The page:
The words curator and curation have been showing up a lot lately, whether it’s with regards to cataloging the Web, mining social media, seeking links, or identifying trustworthy product reviews. This is when my Web years start to show. I’m thrilled to see the current group of “in-the-know” web marketers talk the curation talk. And I’ll spare you the deep link lore where I described a concept long before it was hip to do so. Well, no I won’t. Here it is, nine years ago. And those of you who have had one of my linking strategy sessions have heard me use those word far too often.
I’m not sure why curation has suddenly become a buzzword. Some are saying the algorithm is dead. Or really broken. Maybe that’s it. If organic search results are getting worse and worse, rather than better and better, then there has to be something better, right? Something smarter, less foolable?
But a couple harsh realities come back. Any system, if it can be gamed, will be. It’s then up to the people who maintain the system to clean up the mess. And that rarely happens. Are you already getting Facebook “Like” spam? People begging you to “Like” their sites. That doesn’t make likes less useful. Yet. But watch. Those us who have been around the block see history repeating itself. Can a “Pay for Likes” startup be far off? You can already pay people to tweet links for you. That’s old news.
Google’s recent news splash with Place Pages and Instant Search results may have inadvertently contributed to the current broken algorithm mentality. Why would Google be making all these tweaks and changes if they weren’t worried about their regular search results, right?
I don’t see it that way. The big G still has the best search and find experience available, and that’s not going to change anytime soon, if ever. As long as people create content, and as long as that content exists in the form of unique URLs or something that can be counted, then there will be Google.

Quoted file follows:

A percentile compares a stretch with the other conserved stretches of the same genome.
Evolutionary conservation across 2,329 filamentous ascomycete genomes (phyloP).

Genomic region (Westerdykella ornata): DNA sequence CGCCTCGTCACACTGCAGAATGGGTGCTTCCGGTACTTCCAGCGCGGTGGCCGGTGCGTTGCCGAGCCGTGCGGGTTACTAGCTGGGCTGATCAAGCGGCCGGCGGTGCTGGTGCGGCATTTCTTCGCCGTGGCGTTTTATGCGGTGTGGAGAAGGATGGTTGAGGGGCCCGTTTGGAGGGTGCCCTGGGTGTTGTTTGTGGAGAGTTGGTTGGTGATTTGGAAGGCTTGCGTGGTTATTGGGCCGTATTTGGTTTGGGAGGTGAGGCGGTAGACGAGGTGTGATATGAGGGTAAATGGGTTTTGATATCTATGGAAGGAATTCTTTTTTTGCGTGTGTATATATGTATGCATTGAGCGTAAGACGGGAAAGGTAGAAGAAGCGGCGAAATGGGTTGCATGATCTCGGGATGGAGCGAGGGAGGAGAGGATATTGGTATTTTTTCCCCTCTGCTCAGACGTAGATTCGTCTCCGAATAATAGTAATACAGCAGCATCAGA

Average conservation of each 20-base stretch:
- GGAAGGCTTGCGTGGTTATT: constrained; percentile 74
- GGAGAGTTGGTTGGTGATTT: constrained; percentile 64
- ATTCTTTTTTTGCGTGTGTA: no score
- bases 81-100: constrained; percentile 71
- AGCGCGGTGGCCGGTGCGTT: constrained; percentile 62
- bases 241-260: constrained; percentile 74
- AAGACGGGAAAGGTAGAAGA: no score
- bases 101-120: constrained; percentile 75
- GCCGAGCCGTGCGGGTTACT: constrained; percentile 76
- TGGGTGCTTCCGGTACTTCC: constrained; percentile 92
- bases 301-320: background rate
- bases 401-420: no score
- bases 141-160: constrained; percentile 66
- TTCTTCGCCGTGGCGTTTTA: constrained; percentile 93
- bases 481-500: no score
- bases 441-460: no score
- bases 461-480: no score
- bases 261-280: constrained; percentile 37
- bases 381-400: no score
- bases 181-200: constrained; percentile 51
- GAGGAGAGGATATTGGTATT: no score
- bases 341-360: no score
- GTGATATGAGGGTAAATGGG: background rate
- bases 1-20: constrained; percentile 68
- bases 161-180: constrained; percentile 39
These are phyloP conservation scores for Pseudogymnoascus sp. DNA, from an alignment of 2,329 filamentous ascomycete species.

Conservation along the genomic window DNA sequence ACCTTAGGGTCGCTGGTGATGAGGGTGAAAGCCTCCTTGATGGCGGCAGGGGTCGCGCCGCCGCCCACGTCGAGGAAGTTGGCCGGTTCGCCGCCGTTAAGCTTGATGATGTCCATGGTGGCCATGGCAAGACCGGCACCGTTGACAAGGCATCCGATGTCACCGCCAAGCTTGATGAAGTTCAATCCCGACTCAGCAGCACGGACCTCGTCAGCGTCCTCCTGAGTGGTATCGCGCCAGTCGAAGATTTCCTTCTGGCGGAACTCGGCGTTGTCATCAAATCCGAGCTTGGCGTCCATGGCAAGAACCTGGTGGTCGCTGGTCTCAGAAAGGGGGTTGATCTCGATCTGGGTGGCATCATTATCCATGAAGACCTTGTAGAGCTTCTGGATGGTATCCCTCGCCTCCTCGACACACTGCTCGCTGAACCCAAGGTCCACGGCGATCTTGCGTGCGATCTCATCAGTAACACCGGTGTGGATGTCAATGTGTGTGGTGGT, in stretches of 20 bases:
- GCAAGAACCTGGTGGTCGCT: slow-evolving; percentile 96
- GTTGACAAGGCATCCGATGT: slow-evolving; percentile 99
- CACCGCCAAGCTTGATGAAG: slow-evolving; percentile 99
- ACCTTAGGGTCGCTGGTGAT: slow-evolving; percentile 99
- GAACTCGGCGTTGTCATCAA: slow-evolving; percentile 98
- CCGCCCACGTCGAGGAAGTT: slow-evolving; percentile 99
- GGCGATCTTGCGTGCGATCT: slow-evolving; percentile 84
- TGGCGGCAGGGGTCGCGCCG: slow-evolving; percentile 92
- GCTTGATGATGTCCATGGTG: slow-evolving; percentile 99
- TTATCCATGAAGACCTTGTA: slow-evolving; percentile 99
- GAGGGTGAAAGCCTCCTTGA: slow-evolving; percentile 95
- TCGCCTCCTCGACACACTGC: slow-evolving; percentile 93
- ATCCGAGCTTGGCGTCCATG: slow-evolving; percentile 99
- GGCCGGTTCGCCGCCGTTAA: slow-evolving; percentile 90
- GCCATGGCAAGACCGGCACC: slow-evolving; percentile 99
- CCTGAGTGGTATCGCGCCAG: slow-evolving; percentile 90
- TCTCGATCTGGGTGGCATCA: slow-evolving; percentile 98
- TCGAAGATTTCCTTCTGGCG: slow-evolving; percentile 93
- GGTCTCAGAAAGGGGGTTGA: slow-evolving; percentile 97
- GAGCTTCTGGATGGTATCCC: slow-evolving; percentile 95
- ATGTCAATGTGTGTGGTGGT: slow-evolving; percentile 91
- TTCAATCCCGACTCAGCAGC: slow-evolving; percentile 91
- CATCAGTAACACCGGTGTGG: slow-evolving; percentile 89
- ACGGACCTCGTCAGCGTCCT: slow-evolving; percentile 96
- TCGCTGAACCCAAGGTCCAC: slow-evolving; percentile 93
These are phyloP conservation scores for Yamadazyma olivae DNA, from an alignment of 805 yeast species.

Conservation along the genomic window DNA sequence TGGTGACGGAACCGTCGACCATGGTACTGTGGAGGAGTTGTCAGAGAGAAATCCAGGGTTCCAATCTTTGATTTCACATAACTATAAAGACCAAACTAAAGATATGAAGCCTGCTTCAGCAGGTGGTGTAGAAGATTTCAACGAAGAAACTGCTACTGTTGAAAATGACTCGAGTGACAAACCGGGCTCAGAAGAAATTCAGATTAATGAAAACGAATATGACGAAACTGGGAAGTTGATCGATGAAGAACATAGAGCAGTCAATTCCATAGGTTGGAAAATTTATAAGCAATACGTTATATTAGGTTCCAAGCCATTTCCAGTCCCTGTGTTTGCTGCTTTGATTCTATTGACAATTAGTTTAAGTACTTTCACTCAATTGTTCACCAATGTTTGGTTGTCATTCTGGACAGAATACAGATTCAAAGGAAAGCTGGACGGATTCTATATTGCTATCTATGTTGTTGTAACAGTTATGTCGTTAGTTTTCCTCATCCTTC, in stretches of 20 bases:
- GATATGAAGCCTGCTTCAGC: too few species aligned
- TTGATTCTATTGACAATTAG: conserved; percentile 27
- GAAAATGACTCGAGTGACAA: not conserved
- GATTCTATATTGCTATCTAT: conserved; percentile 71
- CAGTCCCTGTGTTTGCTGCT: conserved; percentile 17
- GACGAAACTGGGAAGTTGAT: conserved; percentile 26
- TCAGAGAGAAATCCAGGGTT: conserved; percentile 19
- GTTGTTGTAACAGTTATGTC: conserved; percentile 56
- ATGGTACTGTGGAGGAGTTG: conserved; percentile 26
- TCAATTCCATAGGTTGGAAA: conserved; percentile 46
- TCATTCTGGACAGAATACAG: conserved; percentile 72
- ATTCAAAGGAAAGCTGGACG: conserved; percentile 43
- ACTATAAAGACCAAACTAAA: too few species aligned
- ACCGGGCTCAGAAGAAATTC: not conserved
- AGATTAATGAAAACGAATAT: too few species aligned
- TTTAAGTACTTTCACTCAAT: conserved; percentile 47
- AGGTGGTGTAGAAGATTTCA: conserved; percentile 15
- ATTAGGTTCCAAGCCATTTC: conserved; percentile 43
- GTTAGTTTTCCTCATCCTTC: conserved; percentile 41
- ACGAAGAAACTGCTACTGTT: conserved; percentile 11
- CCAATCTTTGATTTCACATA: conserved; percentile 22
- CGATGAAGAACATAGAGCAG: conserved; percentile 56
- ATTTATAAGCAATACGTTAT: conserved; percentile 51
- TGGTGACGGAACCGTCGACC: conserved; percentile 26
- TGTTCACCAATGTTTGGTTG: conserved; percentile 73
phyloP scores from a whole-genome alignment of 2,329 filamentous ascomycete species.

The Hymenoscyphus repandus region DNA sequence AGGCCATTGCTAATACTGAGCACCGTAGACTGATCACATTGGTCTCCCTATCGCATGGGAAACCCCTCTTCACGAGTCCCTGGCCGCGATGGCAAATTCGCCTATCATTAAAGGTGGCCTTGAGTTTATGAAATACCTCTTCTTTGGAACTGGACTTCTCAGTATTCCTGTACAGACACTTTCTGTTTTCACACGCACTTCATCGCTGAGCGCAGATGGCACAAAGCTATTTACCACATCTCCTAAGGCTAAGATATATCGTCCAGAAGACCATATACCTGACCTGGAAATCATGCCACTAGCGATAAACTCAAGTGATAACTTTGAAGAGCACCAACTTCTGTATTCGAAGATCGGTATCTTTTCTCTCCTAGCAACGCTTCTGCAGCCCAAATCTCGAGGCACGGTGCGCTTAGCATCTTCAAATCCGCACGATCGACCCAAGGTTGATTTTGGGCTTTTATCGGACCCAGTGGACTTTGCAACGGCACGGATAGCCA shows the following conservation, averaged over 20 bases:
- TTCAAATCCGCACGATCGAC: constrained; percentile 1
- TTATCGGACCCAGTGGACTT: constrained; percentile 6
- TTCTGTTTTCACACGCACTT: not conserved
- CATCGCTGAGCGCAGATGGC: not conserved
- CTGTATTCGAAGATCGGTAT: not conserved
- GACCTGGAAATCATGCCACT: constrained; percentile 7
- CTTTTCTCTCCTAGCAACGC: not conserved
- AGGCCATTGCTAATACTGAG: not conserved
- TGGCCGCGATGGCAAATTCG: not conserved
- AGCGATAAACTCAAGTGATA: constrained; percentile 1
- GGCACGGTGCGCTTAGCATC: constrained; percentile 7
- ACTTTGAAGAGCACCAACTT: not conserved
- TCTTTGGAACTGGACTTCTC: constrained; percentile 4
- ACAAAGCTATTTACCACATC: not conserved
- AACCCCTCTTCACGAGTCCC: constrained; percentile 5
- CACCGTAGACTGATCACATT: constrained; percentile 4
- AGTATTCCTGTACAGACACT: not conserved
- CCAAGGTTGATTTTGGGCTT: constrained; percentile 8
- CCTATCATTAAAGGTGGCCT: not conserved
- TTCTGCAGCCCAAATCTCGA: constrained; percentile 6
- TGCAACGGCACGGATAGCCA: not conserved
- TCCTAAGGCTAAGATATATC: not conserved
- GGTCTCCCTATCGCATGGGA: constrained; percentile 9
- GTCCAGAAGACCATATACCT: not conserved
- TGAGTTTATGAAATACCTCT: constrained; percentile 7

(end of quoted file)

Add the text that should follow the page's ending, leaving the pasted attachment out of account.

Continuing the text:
What *is* likely to change is the signal set Google and other engines or communities rely on for any given information seeker. There are certain searches for which Google is not the best choice, but neither is Twitter or Digg or Wikipedia or Facebook or Youtube. If you’re researching which iPod to buy then sure, bring on the masses and their “reviews”. But if you’re looking for help and advice specific to pediatric hearing loss, I’ll take Google analyzing links, citations, and URLs (likely curated by medical librarians) any day.
It seems to me we’ve learned that no single group of people can curate the entire web. The paid employee model (Business.com) didn’t work. Yahoo barely does. The distributed volunteer model doesn’t work, which hurts to say since I was a DMOZ editor for nearly a decade. I’ve said many times the Web is often self-organizing. Thirty seven people with the same weird foot fungus will find each other. Why? Because the web is made up of curators in every subject and direction. No diplomas needed. Just a passion for your topic and a skin rash. You are the algorithm, my friend, and you always have been.
Lastly, curation and resource discovery is not a man versus machine battle. Both lose in the long run. The question is not what/who is better, the question is which signals are the best and most trustworthy for any particular information seeker, and how can we the seeker find, access, believe and trust them?
Opinions expressed in the article are those of the guest author and not necessarily Search Engine Land.